Speaking of owls….
Airship Isabella also sells owls! They have a very sweet crew mate, Zebulon Fox, who makes the most charming Steampunk Owls… and crows that can rest on a Captain’s shoulder. His owls are very colorful with a somewhat patchwork look to them, with gears for eyes and glasses placed at a quirky angle. Each owl is unique and full of personality. I purchased my “Andy Owl” at Difference Engine – New Years 2011/2012 weekend. I even have a special snowy owl commission complete with goggles that he’s working on for me! The crows are also very lovely with feathers and a clip on the bottom so you can add them to your costume or clip them to your table for display piece. Airship Isabella goes to an awful lot of conventions, so be sure to check them out, or take a look at their etsy shop!
The photo on the right is my Andy Owl.
Dahlia De La Croix makes Steampunk’d Monkeys. I don’t know much about them, but from the photos she sent me, they look very dapper, with a nice vest, tophat, and smart looking glasses. They appear to be store bought monkeys with custom made items added to them to give them their Steampunk flair. That means, you can probably commission something unique for your own monkey. You can contact Dahlia on her facebook to find out!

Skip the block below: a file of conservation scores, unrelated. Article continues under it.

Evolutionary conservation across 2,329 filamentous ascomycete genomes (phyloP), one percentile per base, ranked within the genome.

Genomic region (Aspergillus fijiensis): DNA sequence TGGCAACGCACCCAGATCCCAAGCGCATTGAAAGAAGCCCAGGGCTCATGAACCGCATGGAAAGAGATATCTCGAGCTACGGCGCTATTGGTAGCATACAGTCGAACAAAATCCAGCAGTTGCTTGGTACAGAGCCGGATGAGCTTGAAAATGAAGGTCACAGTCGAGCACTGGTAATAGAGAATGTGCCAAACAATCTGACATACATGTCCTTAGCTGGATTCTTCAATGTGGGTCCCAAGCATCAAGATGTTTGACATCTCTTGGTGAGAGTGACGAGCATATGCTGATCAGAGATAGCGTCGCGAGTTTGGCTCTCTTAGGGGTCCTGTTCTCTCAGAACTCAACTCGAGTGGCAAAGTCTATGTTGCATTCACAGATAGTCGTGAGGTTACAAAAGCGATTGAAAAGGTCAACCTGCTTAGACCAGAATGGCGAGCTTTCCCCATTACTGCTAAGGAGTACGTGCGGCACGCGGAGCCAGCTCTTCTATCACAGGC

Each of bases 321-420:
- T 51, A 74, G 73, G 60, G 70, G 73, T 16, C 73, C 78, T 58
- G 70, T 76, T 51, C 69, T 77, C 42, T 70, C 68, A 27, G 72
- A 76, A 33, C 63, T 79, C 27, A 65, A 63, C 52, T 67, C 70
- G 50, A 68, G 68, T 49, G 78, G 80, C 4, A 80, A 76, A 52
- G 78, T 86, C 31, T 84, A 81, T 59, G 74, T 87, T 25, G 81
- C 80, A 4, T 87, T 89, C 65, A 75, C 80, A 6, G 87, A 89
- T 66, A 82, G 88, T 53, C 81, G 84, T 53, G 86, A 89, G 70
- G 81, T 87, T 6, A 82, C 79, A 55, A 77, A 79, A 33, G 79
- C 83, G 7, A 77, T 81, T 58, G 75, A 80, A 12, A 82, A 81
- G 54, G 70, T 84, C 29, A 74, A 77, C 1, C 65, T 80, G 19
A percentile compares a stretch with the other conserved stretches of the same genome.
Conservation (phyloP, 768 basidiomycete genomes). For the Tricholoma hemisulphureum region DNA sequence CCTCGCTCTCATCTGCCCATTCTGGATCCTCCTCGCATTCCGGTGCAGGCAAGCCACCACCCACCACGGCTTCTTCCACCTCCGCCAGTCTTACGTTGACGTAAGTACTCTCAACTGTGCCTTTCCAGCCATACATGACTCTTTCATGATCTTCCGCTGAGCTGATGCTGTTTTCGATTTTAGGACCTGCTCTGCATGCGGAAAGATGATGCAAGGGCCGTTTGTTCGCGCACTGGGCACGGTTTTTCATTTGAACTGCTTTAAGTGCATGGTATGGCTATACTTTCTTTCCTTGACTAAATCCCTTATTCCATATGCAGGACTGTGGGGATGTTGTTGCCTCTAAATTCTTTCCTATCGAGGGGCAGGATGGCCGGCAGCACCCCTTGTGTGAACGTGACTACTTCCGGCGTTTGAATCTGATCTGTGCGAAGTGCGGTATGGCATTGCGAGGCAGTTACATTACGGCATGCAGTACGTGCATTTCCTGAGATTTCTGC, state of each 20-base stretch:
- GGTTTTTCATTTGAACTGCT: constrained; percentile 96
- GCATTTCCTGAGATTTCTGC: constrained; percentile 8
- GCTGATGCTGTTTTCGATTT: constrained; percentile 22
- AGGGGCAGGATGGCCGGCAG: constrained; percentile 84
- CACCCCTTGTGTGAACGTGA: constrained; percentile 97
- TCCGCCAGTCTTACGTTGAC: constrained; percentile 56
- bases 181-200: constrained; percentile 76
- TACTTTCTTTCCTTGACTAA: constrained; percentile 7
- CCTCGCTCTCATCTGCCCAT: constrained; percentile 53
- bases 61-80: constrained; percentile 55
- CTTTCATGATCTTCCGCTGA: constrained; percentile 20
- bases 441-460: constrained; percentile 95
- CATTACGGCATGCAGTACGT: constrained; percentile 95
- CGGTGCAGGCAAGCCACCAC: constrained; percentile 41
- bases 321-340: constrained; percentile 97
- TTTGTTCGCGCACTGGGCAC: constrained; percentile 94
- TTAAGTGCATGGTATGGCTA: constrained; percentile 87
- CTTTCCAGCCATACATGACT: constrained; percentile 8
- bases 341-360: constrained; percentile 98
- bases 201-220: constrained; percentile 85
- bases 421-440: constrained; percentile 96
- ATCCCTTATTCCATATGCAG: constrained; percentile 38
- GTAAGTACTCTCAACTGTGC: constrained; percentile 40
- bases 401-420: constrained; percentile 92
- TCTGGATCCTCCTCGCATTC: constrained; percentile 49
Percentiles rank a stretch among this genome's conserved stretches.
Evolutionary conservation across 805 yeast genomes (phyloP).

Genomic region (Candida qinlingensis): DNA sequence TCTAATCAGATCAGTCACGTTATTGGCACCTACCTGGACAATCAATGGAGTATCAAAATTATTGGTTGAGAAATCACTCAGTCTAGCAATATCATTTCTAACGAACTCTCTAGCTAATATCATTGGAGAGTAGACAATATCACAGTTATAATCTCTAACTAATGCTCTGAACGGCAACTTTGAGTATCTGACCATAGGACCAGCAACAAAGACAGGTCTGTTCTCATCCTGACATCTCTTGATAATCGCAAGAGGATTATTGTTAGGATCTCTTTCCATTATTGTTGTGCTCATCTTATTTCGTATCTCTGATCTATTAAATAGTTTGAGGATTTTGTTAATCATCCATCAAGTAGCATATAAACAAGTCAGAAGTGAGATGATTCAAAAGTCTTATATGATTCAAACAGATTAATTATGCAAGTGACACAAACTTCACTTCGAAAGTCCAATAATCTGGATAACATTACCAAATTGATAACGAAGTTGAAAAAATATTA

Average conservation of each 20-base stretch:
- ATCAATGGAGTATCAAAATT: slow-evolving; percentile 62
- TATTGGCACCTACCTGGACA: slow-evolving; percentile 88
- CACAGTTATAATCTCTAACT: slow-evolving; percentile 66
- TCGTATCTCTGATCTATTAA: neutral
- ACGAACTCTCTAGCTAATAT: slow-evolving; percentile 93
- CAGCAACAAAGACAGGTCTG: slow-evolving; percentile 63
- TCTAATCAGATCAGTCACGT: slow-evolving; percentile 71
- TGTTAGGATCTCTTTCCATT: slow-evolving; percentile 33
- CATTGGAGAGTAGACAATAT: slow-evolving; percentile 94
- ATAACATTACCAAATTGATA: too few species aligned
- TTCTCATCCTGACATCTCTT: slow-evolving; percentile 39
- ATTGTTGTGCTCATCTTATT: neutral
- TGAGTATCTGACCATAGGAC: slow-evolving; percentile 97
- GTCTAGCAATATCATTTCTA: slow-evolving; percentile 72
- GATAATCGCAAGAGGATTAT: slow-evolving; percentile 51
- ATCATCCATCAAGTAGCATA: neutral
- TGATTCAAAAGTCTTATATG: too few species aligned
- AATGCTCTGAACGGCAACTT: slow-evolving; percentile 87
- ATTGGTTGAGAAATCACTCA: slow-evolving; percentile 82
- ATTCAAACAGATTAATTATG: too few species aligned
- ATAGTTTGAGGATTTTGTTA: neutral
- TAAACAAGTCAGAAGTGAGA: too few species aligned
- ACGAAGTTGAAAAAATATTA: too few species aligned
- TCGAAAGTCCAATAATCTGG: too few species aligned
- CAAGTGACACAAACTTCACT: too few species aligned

Shea D Aric, who portrays Aleister Kidd II, doesn’t sell toys… yet. He (yes, HE) makes them as gifts right now, but maybe with some encouragement he might be persauded to sell them at conventions. Here’s a darling elephant… ERMERGERD! Don’t you just want one? I’m sure if you ask nicely, he’d be willing to take commissions.
Patricia A.W. Allison says she makes crazy quilt bears and bunnies. but unfortunately she didn’t have any pictures for me. She says she can make as patchwork toys and that are usually customized. Since they are primarily commissions made to order, they take lots of time to make. Even Patricia’s pocket bears and bunnies are time consuming, because they are handmade toys. If you want to know more, contact Patricia on her facebook.
Kim Ryser is another toy maker who hasn’t started selling yet. She only had one photo to share right now, because it takes a long time to make her knitted toys. Handmade toys are time consuming, so if you want to commission a toy please be patient! Contact Kim on her facebook to find out more about her toy commissions.
Lastly, I wanted to mention that Cheryl Trent always has scraps that she’s needing to get rid of. As a seamtress, she often has a supply of scraps that can be used for stuffing toys. She only askes for money to ship the scraps – so otherwise it’s free! So, if you are looking to get into toymaking and want to use an authentic old-fashioned method of stuffing your toys, contact Cheryl on her facebook.